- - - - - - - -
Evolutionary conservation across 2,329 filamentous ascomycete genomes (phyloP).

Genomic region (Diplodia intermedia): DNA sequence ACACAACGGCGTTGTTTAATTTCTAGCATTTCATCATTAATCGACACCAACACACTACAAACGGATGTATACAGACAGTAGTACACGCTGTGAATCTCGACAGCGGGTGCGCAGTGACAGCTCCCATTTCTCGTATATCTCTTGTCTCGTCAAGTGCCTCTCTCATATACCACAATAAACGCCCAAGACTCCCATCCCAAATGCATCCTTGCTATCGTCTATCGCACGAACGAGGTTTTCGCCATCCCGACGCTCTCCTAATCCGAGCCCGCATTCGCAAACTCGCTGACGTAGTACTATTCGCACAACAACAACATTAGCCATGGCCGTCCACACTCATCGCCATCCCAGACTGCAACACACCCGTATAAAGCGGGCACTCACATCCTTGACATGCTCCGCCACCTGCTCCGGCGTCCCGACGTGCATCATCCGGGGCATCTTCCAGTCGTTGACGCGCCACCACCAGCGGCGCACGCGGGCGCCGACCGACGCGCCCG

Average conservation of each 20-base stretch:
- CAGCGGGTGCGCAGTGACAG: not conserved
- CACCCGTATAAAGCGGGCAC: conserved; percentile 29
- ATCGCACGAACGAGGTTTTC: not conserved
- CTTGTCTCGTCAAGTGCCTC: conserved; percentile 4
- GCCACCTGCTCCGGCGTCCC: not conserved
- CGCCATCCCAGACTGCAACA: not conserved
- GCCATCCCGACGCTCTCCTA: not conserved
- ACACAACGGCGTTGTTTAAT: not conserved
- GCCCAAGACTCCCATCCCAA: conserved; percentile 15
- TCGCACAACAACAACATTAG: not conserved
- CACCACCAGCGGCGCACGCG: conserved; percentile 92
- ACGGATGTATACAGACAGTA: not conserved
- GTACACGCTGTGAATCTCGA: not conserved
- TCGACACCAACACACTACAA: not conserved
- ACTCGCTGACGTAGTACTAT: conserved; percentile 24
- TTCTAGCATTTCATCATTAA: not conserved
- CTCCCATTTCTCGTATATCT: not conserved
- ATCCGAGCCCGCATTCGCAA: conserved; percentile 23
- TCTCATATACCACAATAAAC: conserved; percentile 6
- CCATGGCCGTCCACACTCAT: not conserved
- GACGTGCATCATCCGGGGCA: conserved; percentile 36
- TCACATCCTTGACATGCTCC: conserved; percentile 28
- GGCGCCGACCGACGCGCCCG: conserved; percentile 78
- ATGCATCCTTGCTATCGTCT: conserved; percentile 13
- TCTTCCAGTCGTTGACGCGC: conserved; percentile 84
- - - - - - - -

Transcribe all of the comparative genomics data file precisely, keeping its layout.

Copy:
Evolutionary conservation across 2,329 filamentous ascomycete genomes (phyloP).

Genomic region (Diplodia intermedia): DNA sequence ACACAACGGCGTTGTTTAATTTCTAGCATTTCATCATTAATCGACACCAACACACTACAAACGGATGTATACAGACAGTAGTACACGCTGTGAATCTCGACAGCGGGTGCGCAGTGACAGCTCCCATTTCTCGTATATCTCTTGTCTCGTCAAGTGCCTCTCTCATATACCACAATAAACGCCCAAGACTCCCATCCCAAATGCATCCTTGCTATCGTCTATCGCACGAACGAGGTTTTCGCCATCCCGACGCTCTCCTAATCCGAGCCCGCATTCGCAAACTCGCTGACGTAGTACTATTCGCACAACAACAACATTAGCCATGGCCGTCCACACTCATCGCCATCCCAGACTGCAACACACCCGTATAAAGCGGGCACTCACATCCTTGACATGCTCCGCCACCTGCTCCGGCGTCCCGACGTGCATCATCCGGGGCATCTTCCAGTCGTTGACGCGCCACCACCAGCGGCGCACGCGGGCGCCGACCGACGCGCCCG

Average conservation of each 20-base stretch:
- CAGCGGGTGCGCAGTGACAG: not conserved
- CACCCGTATAAAGCGGGCAC: conserved; percentile 29
- ATCGCACGAACGAGGTTTTC: not conserved
- CTTGTCTCGTCAAGTGCCTC: conserved; percentile 4
- GCCACCTGCTCCGGCGTCCC: not conserved
- CGCCATCCCAGACTGCAACA: not conserved
- GCCATCCCGACGCTCTCCTA: not conserved
- ACACAACGGCGTTGTTTAAT: not conserved
- GCCCAAGACTCCCATCCCAA: conserved; percentile 15
- TCGCACAACAACAACATTAG: not conserved
- CACCACCAGCGGCGCACGCG: conserved; percentile 92
- ACGGATGTATACAGACAGTA: not conserved
- GTACACGCTGTGAATCTCGA: not conserved
- TCGACACCAACACACTACAA: not conserved
- ACTCGCTGACGTAGTACTAT: conserved; percentile 24
- TTCTAGCATTTCATCATTAA: not conserved
- CTCCCATTTCTCGTATATCT: not conserved
- ATCCGAGCCCGCATTCGCAA: conserved; percentile 23
- TCTCATATACCACAATAAAC: conserved; percentile 6
- CCATGGCCGTCCACACTCAT: not conserved
- GACGTGCATCATCCGGGGCA: conserved; percentile 36
- TCACATCCTTGACATGCTCC: conserved; percentile 28
- GGCGCCGACCGACGCGCCCG: conserved; percentile 78
- ATGCATCCTTGCTATCGTCT: conserved; percentile 13
- TCTTCCAGTCGTTGACGCGC: conserved; percentile 84